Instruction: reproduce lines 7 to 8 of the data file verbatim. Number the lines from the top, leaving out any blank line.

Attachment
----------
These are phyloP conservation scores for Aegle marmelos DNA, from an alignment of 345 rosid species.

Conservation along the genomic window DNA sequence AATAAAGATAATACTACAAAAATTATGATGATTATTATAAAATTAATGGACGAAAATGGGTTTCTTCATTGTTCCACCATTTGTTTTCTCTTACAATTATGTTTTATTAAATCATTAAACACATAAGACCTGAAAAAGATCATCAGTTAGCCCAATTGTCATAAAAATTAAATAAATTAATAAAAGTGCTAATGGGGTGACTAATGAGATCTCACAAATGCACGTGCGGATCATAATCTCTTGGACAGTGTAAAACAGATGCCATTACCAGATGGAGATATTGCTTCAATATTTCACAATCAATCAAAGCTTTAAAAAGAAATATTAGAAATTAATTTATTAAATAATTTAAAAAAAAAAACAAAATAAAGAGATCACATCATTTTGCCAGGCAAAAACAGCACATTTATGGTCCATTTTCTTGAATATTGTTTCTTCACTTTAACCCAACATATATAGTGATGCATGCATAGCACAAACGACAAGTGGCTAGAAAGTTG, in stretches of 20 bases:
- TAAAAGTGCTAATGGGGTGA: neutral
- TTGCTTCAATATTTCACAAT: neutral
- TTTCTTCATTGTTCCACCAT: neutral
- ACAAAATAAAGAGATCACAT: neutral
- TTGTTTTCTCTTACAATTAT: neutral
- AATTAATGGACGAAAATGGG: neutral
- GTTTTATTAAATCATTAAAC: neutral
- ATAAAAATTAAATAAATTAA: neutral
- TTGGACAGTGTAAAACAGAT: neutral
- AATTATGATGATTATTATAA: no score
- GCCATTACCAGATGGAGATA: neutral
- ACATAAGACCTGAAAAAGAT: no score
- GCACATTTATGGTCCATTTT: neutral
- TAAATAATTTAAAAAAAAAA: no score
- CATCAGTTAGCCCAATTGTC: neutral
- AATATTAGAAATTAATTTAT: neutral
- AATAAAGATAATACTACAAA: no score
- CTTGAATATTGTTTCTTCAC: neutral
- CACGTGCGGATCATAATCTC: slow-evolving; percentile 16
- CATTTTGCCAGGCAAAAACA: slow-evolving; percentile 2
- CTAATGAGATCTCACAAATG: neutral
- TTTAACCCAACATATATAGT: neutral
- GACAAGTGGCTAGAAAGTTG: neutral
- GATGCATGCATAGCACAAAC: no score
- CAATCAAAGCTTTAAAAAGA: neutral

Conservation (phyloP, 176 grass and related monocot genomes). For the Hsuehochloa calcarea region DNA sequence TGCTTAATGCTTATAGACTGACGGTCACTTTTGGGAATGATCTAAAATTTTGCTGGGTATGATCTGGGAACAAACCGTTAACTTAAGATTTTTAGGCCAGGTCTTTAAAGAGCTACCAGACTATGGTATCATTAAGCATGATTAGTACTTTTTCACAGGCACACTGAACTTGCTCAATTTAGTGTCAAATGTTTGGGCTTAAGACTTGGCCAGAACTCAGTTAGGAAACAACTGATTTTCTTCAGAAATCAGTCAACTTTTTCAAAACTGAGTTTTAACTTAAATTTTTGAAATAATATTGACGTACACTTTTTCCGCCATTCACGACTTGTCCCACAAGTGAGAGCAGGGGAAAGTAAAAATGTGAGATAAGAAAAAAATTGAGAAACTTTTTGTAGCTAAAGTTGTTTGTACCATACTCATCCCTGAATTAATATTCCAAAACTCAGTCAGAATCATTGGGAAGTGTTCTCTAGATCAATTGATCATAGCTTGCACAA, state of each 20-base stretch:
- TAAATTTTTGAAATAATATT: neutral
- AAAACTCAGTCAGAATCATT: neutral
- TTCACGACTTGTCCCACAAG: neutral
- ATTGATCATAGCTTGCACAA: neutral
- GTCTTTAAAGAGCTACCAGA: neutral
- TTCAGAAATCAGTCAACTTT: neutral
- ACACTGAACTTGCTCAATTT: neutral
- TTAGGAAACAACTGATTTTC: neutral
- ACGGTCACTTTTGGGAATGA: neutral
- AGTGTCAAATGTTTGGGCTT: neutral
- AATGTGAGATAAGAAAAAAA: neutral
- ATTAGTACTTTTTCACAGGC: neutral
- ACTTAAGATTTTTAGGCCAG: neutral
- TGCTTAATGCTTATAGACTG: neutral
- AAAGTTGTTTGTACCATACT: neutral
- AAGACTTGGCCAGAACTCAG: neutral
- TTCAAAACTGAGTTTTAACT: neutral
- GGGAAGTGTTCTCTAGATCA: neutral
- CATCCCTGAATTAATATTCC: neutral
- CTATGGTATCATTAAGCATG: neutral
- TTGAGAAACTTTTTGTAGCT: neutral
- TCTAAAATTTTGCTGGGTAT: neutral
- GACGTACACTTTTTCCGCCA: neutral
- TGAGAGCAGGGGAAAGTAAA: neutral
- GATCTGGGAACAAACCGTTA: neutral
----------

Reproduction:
- TTGTTTTCTCTTACAATTAT: neutral
- AATTAATGGACGAAAATGGG: neutral